The BYD stake is worth almost $8 billion. BHE paid just $232 million in 2008 for the BYD interest, an idea championed by Berkshire vice chairman Charlie Munger.

“BHE has become a utility powerhouse (no groaning, please) and a leading force in wind, solar and transmission throughout much of the United States,” Buffett wrote in his shareholder letter earlier this year.

The utility business has grown steadily as it, like Berkshire, has retained earnings for expansion, allowing it to bulk up without requiring much capital from the parent company. This contrasts with investor-owned companies that often pay out 60% or more of their earnings in dividends. BHE also has accumulated significant debt, which it can service because most of its utilities are subject to regulations that more or less guarantee reliable profits.

“Unlike railroads, our country’s electric utilities need a massive makeover in which the ultimate costs will be staggering,” Buffett wrote in his 2020 shareholder letter. “The effort will absorb all of BHE’s earnings for decades to come. We welcome the challenge and believe the added investment will be appropriately rewarded.”

Utilities often can earn a roughly 10% return on their equity. Berkshire didn’t respond to a request for comment on BHE.

“BHE is so valuable to Berkshire because it can absorb large amounts of new and reinvested capital with tax advantage and at largely regulated, predictable and acceptable to attractive returns,” says Chris Bloomstran, chief investment officer at Semper Augustus Investment Group in St. Louis, a Berkshire holder.

Berkshire’s success with BHE is right up there with other Buffett coups. These include the


(AAPL) equity stake now worth over $150 billion and the 2010 purchase of the Burlington Northern Santa Fe railroad, a business now worth about $150 billion.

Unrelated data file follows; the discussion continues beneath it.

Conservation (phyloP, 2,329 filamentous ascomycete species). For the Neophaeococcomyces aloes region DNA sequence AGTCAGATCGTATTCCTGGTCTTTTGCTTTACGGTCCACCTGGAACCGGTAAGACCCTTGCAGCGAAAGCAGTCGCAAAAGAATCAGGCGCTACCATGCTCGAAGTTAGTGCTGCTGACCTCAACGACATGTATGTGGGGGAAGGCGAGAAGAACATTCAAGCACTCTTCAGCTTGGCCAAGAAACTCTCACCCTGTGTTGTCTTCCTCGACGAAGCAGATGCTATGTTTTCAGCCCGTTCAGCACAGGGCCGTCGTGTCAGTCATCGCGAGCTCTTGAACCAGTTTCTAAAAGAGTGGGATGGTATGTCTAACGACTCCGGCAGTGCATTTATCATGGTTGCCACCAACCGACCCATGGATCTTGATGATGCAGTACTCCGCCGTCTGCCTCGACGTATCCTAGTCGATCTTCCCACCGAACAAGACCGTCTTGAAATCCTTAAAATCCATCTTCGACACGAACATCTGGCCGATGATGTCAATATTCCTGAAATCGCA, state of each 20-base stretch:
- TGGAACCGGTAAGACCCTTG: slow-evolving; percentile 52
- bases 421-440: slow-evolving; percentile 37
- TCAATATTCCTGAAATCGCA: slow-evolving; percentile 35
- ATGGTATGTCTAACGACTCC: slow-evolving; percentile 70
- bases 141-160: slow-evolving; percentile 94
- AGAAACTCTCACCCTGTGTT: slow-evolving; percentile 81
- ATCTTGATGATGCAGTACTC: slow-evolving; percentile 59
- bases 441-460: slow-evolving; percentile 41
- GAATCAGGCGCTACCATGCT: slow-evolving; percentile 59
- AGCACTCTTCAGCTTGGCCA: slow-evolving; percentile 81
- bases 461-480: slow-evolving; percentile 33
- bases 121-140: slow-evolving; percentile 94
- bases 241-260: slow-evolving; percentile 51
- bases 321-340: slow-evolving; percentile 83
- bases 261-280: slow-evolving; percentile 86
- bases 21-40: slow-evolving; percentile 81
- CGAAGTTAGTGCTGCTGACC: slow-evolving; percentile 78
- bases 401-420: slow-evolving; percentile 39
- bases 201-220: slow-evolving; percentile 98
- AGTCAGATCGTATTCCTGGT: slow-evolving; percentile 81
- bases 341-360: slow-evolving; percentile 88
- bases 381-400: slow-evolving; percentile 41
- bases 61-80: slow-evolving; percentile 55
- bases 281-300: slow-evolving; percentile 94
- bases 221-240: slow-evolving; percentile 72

Then there was the well-timed purchase of


(KO) stock, now worth more than $25 billion, in the late 1980s, and the acquisition of National Indemnity, an insurer that is the nucleus of Berkshire’s vast insurance business, in the late 1960s. Berkshire’s market value is about $650 billion.

 In an 82-page investor presentation in September 2021, BHE went through its business and financials. Its U.S. utilities serve 5.2 million customers and it has invested $35.5 billion in renewables, mostly wind power, and had plans to spend another $4.9 billion by 2023 on renewables.

Total capital expenditures, including major electric-grid investments, were projected to average $8 billion annually from 2021 through 2023. The company has taken advantage of the tax code and had income-tax credits of about $1 billion in both 2021 and 2020 related to wind power.

Abel, who heads Berkshire’s huge noninsurance operations, was CEO of BHE from 2008 to 2018, when he moved to his current job at the parent company. He had been BHE president from 1998 to 2008, compiling a record that likely was critical in positioning him as the successor to Buffett, who turns 92 on Aug. 30.

He got his 1% stake while an executive at MidAmerican, mostly through option grants. Although BHE isn’t publicly traded, the price BHE paid for the Abel stake implies that the value of a share is up more than 30-fold since Berkshire bought the company in 2000. Reflecting Buffett’s aversion to issuing stock, the share count at BHE has risen only modestly since then.

Write to Andrew Bary at